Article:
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Waltham Fields Community Farm (incorporated as Community Farms Outreach, Inc.) is a nonprofit farming organization focusing on sustainable food production, fresh food assistance, and on-farm education. For more information about Waltham Fields check out our website!

Wednesday, May 2, 2012

Notes from the Field: Spring Strawberries

April is the cruelest month, wrote the poet TS Eliot, and it was too true for our strawberry plants this year.  Organic strawberries are notoriously hard to grow.  Weeds, pests and diseases all have their way with them; cold weather at flowering can lead to an impoverished crop; wet weather during harvest season leads to grey mold and berry collapse.  This 'berry roulette' is compounded by the fact that growing traditional perennial June-bearing strawberries means berries need to pay their way for the entire year during a brief harvest period of about two weeks to a month.  For the other eleven months, they are just a maintenance headache for vegetable farmers who are trying to keep up with other tasks.   Essentially, strawberries on an organic vegetable farm are a delicious, labor intensive gamble. 

Intellectualizing about strawberries, of course, is totally obliterated by the first bite of a sun-warmed strawb
erry in June.  Financial considerations (are these berries really paying for their real estate?) are replaced by the considerations of a more complex economy of taste, smell, and satisfaction.  On a primitive level, the first taste of strawberries is a reassuring signal that summer really has arrived.  All of this made it even harder to decide to plow under our strawberry crop this spring.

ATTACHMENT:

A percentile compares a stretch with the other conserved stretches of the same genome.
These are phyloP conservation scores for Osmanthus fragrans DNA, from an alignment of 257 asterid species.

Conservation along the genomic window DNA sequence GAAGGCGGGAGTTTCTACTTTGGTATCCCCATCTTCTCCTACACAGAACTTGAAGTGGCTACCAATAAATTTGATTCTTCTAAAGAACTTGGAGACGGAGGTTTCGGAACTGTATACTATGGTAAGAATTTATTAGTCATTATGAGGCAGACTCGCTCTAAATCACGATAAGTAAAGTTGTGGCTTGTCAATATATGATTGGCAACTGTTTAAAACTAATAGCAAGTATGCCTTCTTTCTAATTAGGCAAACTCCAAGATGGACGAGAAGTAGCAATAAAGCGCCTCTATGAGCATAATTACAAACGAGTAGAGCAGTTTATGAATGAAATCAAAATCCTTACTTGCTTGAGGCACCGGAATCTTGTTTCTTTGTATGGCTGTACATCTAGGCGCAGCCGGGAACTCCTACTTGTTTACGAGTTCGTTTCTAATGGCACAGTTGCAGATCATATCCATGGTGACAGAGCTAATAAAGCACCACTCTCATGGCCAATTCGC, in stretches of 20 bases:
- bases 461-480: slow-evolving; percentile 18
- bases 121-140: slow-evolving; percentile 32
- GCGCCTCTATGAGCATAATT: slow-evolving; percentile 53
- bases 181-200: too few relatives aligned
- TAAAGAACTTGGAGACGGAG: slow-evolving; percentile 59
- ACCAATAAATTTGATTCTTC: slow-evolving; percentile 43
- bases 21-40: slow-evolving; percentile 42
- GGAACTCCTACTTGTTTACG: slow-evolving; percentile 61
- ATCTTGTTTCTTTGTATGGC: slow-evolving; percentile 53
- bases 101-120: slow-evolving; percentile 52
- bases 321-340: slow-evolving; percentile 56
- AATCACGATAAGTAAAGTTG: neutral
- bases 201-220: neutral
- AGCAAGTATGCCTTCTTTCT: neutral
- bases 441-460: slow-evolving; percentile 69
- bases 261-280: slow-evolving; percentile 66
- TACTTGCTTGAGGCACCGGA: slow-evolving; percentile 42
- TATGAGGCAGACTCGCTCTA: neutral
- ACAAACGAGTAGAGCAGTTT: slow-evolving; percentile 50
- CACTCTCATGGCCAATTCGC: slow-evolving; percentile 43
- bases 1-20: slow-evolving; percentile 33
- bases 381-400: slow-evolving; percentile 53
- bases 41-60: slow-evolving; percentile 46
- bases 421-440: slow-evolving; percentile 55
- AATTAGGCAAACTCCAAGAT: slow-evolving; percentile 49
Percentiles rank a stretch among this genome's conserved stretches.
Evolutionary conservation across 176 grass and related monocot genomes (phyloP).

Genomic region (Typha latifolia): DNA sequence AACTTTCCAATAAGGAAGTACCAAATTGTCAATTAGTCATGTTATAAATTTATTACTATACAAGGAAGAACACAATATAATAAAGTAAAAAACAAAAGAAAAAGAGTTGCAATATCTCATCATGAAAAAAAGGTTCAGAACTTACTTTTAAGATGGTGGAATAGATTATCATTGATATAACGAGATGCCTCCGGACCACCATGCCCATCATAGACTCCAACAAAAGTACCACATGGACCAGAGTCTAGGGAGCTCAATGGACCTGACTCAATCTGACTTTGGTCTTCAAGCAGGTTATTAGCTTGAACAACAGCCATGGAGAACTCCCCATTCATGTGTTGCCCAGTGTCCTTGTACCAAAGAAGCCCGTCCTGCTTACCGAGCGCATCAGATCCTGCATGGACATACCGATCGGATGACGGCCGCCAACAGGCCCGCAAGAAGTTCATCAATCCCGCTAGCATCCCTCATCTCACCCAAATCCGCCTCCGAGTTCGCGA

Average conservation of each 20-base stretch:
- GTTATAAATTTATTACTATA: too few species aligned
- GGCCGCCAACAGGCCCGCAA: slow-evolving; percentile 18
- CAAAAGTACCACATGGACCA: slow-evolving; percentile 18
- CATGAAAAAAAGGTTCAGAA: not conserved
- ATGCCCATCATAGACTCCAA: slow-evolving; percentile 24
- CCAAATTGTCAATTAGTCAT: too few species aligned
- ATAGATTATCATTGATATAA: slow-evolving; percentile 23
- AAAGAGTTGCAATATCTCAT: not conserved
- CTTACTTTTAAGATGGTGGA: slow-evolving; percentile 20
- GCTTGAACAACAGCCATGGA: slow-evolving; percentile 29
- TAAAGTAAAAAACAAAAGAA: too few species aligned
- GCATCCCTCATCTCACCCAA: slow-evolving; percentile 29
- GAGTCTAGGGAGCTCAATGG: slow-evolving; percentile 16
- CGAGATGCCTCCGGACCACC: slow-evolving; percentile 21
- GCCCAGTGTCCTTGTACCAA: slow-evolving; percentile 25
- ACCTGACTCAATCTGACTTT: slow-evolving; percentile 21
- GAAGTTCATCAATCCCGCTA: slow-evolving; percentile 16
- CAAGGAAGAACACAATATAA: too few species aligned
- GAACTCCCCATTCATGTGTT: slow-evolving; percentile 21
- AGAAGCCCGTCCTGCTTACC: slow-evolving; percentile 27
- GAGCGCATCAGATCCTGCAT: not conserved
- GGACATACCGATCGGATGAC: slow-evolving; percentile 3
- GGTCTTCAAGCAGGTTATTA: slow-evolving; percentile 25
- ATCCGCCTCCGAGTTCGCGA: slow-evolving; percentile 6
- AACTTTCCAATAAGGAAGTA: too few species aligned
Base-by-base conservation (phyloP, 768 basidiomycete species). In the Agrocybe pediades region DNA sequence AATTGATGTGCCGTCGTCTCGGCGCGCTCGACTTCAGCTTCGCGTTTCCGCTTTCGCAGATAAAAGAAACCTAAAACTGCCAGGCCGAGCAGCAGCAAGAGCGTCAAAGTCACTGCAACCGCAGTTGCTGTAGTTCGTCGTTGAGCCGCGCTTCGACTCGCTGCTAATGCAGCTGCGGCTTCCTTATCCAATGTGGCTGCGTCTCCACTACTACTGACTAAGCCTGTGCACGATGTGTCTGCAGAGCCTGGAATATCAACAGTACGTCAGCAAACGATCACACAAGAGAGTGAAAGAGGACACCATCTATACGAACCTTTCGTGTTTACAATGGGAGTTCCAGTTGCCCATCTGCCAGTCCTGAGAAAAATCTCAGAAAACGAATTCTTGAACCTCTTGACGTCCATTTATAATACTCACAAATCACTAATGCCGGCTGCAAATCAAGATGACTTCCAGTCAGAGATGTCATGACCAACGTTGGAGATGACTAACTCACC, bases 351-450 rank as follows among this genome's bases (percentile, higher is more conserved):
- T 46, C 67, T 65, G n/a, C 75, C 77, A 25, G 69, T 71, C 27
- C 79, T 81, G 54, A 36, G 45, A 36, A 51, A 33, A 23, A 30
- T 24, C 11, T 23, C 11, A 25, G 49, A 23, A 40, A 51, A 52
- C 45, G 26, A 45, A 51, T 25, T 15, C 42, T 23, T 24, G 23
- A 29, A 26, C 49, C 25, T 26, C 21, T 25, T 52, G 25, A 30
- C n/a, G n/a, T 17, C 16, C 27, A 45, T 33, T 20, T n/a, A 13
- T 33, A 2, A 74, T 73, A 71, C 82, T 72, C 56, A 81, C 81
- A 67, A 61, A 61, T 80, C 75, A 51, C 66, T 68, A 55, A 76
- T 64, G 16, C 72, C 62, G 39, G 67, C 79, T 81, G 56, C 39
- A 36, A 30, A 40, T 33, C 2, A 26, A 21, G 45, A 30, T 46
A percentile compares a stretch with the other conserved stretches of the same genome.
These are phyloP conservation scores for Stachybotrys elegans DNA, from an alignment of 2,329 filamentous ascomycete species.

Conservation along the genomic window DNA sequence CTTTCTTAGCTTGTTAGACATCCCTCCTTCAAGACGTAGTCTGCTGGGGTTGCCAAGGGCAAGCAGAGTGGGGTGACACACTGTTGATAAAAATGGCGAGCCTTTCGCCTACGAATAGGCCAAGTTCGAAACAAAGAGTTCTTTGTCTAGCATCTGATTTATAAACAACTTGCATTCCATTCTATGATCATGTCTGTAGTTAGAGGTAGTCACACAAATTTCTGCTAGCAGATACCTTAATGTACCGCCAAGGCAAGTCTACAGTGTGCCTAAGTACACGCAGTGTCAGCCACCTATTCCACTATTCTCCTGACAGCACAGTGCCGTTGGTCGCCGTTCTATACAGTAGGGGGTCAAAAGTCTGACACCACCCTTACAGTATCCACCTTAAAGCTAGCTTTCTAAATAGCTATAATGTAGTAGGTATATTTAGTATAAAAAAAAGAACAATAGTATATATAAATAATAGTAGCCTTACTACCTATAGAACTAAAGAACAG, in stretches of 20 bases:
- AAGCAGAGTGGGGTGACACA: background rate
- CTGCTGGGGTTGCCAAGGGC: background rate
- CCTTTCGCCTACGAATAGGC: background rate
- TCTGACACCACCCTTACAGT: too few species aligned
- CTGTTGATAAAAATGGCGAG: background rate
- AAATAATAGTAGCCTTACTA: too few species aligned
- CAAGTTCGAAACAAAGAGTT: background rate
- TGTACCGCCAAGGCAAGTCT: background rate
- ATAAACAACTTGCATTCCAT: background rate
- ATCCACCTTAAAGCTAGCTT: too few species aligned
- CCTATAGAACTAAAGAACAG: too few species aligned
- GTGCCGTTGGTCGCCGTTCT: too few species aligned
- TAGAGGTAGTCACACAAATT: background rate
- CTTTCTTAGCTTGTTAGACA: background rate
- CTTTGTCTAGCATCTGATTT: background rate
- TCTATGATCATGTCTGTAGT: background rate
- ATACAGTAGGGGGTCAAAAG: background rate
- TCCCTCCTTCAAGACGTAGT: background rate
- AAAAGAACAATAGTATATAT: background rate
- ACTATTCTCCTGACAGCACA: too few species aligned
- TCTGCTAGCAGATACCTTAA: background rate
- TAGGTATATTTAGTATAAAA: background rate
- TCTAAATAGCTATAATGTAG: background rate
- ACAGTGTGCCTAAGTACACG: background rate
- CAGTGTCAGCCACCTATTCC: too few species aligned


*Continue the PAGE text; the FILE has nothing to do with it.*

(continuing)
Planted in the fall of 2009, our berries were intended to be in the ground for one season only.  We had decided to grow fall-planted, June-bearing strawberries as annuals, turning them under in July to get another crop in following the berries.  In this way, we were trying to ensure that that little piece of ground paid for itself while still growing the berries that everyone (including us) loves so much.  The strawberry plants looked so good after that 2010 production season, however, that we decided to keep them around for another year to see if we could get another year out of them. We weeded them in the fall and mulched them with straw, a fateful decision which would be the beginning of the end of this particular strawberry planting. 

In the spring of 2011, the strawberry plants emerged from their mulch of straw along with a lovely crop of quackgrass, a perennial weed that thrives alongside strawberries.  The seed must have come in with the straw, but once established the grass, like the berries, reproduces by means of rhizomes that spread through undisturbed soil.  Unlike the berries, however, quackgrass rhizomes can grow more than an inch a day -- the strawberry crop is no match for the ferocious energy of the weed.  Because we were committed to this berry patch, we weeded the quackgrass.  And weeded.  And weeded.  Farm staff and dedicated volunteers dug through the ground for hours to pull out the sharp, spiky rhizomes and try to inhibit the growth of the quackgrass.  The berry crop in 2011 was bountiful and delicious, but was abruptly cut short by heavy June rains that turned ripe berries to fermenting mush.